Golburgh Signs Financial Disclosure; Will There Be A Lawsuit?


Judicial candidate Lloyd Golburgh amended his financial disclosure Monday,  putting his signature on the form that he had failed to sign at the proper time.

“He did submit an amended form,” said Mary Cooney of the Supervisor of Elections Office.  “It is signed and I notarized it.”

Golburgh will remain on the ballot unless there is a law suit to remove him.

A law suit would allege Golburgh was not a legal candidate because he didn’t file a signed financial disclosure before the qualifying period closed.

Legal opinions differed on the merits of such a case. 

“He’s not a candidate,” said one lawyer.

“There is no way a judge is going to cancel this candidacy for an oversight as minimal as this,” said another.

That’s why they call it legal opinions, and not facts.

Now it will be interesting to see if anybody dislikes Golburgh’s candidacy so much that they file suit.

Golburgh is running against County Judge Edward Merrigan.

Here is my original post explaining the controversy.

5 Responses to “Golburgh Signs Financial Disclosure; Will There Be A Lawsuit?”

  1. Superlawyer says:

    Whomever said this is “minimal” better read the law on this topic.

    Minimal is if he left off an asset or liability which the Amendment Form allows him to fix. Maybe leaving of what Group Number he was running in may be deemed minimal.

    Not signing the form coupled with the fact that the knowingly allowed the notary to violate the law by allowing her to “notarize” his “signature” without the document not being signed, takes this out of the minimal category.

    How can he explain that he allowed the notary to notarize a blank signature in violation of thelaw?

    He will be lucky if all that happens is he get kicked off the ballot. I would think the Florida Bar and FDLE who investigates notary cases will be interested in his participation in all of this. Then there is the poor Notary….

    The problem for the Court is if you start allowing the “minimal” stuff to slide, especially in this case a signature on a vital document, you start going down a real slippery slope.

  2. Steve says:

    I would have to agree that failing to sign a legal document is not trivial.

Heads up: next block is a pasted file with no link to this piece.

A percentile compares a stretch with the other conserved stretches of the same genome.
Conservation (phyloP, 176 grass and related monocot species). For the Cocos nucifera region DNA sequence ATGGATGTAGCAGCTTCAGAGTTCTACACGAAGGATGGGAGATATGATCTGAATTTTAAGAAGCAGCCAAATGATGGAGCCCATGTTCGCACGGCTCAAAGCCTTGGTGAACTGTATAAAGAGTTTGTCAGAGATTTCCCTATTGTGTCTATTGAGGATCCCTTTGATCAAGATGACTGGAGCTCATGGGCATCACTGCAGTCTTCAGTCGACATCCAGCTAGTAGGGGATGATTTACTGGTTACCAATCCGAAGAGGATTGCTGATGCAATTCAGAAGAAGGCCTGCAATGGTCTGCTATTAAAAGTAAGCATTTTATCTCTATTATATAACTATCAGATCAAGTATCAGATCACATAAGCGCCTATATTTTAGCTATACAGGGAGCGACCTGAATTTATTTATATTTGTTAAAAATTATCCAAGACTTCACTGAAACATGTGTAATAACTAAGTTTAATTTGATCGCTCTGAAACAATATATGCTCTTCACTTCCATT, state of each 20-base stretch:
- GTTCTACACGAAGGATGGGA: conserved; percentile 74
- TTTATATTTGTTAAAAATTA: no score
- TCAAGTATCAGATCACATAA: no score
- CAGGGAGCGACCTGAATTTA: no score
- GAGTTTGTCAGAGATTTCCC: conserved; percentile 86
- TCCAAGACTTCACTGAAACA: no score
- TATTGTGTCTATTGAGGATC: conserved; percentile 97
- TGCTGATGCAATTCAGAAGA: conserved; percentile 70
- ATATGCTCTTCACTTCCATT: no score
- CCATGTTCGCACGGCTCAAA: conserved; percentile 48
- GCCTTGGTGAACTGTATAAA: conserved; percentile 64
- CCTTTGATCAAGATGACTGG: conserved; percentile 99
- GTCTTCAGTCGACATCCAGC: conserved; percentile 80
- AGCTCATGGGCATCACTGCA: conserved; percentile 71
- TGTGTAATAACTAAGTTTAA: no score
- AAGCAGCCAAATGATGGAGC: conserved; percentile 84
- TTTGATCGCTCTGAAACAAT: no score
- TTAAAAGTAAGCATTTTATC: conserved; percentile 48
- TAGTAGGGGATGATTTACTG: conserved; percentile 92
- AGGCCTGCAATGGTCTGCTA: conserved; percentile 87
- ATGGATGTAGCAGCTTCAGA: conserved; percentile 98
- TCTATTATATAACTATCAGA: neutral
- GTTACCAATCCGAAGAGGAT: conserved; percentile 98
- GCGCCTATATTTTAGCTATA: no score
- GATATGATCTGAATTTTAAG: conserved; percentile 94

An unfortunate lesson to learn.

  3. liar liar says:

    I would be curious to know when the Amendment was filed. My understanding is that it is clocked in at the time you submit it to SOE. So if it was clocked in yesterday that would suggest that Golburgh lied on Friday when he said he filed it then. Cant this guy ever just do things the right way?

  4. Expert says:

    Though many assumptions are being made, they are wholly uninformed. The qualifications for judicial office are controlled by the Florida Constitution. If a statute creates additional requirements for judicial office qualification, it is (and has been held) unconstitutional. The form requiring a signature was not even created by the Legislature. It was concocted by someone in the Ethics Commission; not by constitutional amendment or even legislative action. The frivolous lawsuit alleging otherwise is a polically motivated farse, created to fool those too lazy to read the law they so readily espouse, or, worse yet for Merrigan (the previously suspended plaintiff/attorney Beamer notwithstanding), an uninvestigated claim, subject to sanctions by statute. Merrigan may be all that he may be. But Golburgh is better for not having (to date) stooped to the farsical low and detestably personal levels engendered by the abuse of legal process to stay in office. An omission is an omission. An affirmative act to abuse the court system clearly requires removal from office. What he does in his campaign he will continue to do on the bench. Look at the browardbeat disapproval ratings. Polls will now be worse.

  5. LAWGHOST says:

    Article III, Section 19, of the Florida Constitution provides:

    “All judicial officers in this state shall be conservators of the peace.”